Add comment November 15th, 2010

Love Induced Pain Relief

By Pamela Katz Ressler, RN, BSN, HN-BC, MS-PREP graduate student and PREP-AIREDLove Induced Pain Relief blog moderator

Thank you to Tufts University School of Medicine, MS-PREP alumna Nancy Mitchell for forwarding this intriguing study from Stanford University School of Medicine on love induced pain relief.  In their study, Dr. Sean Mackey and colleagues suggest that intense, passionate feelings of love can alter the perception of pain. 

“When people are in this passionate, all-consuming phase of love, there are significant alterations in their mood that are impacting their experience of pain,” said Sean Mackey, MD, PhD, chief of the Division of Pain Management, associate professor of anesthesia and senior author of the study. “We’re beginning to tease apart some of these reward systems in the brain and how they influence pain. These are very deep, old systems in our brain that involve dopamine — a primary neurotransmitter that influences mood, reward and motivation.”

While love is not the only answer to relieving pain, it appears that similar areas of the brain are activated by intense love and also by pain relieving pharmaceuticals.  Further study of the neural reward pathways  that are triggered by intense feelings of passion could lead to a more complete undertanding of the neural mechanisms involved in the pain experience.

Click here to read the complete study

Add comment November 9th, 2010

Do Cortisone Injections Make Pain Worse?

cortisone injectionby Pamela Katz Ressler, RN, BSN, HN-BC, MS-PREP graduate student and PREP-AIRED blog moderator

A recent study published by The Lancet (to read the study abstract, click  here ) explores the question of efficacy and safety of corticosteroid injections for tendinopathy, both short-term and long-term. Using a systematic review of randomized control studies, researchers observed that corticosteroid injections reduced pain in the short term compared with other interventions, but this effect was reversed at intermediate and long terms.  

As this research indicates, there is a need for multidisciplinary pain management approaches in the treatment of chronic pain conditions.  What have been your experiences with using corticosteroid injections?

Add comment November 2nd, 2010

Can Changing How You Pay Attention Help Ease Pain?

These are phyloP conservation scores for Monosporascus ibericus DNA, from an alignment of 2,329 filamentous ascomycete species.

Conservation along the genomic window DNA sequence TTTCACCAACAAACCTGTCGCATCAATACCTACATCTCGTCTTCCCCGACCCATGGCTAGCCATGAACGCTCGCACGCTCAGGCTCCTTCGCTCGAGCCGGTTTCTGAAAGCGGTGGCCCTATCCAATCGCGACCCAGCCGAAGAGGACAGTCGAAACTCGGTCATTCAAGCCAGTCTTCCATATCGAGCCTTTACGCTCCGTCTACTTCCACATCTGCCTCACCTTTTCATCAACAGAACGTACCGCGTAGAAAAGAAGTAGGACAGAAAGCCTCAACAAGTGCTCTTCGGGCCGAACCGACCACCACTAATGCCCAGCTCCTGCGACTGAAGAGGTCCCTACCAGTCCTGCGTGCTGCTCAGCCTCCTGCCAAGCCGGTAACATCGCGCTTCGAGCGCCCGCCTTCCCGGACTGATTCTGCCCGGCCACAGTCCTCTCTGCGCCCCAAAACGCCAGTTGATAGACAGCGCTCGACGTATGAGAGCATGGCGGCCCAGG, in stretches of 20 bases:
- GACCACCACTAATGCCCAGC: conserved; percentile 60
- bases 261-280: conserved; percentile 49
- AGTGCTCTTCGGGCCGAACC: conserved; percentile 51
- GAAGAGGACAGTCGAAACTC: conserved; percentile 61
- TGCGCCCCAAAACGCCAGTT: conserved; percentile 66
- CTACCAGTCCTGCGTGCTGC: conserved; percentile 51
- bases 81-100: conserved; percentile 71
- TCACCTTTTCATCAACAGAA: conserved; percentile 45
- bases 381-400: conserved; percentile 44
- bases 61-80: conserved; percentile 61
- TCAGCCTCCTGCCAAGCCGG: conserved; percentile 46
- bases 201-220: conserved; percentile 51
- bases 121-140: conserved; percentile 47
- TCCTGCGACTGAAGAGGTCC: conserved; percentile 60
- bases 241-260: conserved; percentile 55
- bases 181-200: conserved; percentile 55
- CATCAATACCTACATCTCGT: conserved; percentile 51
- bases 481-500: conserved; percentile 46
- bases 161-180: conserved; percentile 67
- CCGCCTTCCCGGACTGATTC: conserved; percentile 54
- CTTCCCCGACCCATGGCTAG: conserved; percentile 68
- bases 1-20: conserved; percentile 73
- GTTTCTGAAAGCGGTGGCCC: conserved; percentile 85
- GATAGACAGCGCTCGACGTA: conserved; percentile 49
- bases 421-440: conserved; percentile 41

Dissolving Pain by Fehmi and RobbinsThank you to our guest blogger, Dan Fields, for this informative and timely book review of Dissolving Pain: Simple Brain-Training Exercises for Overcoming Pain by Fehmi and Robbins. 

Can changing how you pay attention help to ease pain? Yes, suggest psychologist and biofeedback expert Les Fehmi, PhD, and science writer Jim Robbins in their new book, Dissolving Pain: Simple Brain-Training Exercises for Overcoming Chronic Pain (Trumpeter, 2010). The conventional understanding of pain is that it results from an injury to the body—such as a slipped disk, in the case of back pain. However, the authors contend that “pain, whatever its causes, resides principally in the brain and can therefore be treated by working with the mind in specific ways.”

Consider the phenomenon of phantom limb pain, in which pain persists in a limb after it has been removed. “Areas of the brain associated with the missing limb can still, mistakenly, generate pain, probably because they are [abnormally] sensitized,” according to Fehmi and Robbins.

You can reduce the intensity of any type of pain, the authors suggest, by expanding your focus of attention—like zooming out with a camera. “When you are narrow-focused on something, including pain, it represents 100 percent of your awareness. When you broaden your attention beyond the pain, the pain becomes a fraction of your total awareness,” they write.

And the quickest way to expand your focus is “to become aware of space,” say Fehmi and Robbins. The book and an accompanying CD include guided exercises that ask if you can imagine the distance between various parts of the body. These exercises supposedly encourage the brain “to produce more of the slower, more rhythmic brainwave frequencies associated with healing, balance, and well-being,” they write.

In contrast, a narrow focus of attention “increases the frequency of our EEG, tenses muscles, and generally makes us more sensitive to pain,” claim the authors.

The book includes many anecdotes of how the attention exercises have helped Fehmi’s patients with back, joint, or other types of pain. However, this reviewer is not aware of any solid research on this mind-body approach.  So it’s up to readers to try the exercises for themselves and see if they help.

Dan Fields is a freelance health writer and former editor in chief of Dr. Andrew Weil’s Self Healing newsletter.  He lives in the Boston area, and his email address is dfields820@gmail.com

1 comment October 10th, 2010

Music Prescription for Physical and Emotional Pain

Music and Pain Relief by Nancy Mitchell, MS-PREP

A prescription for music may be a beneficial adjunct to more traditional therapies according to research at Glasgow Caledonian University. Check out this article in Science Daily.

Add comment September 21st, 2010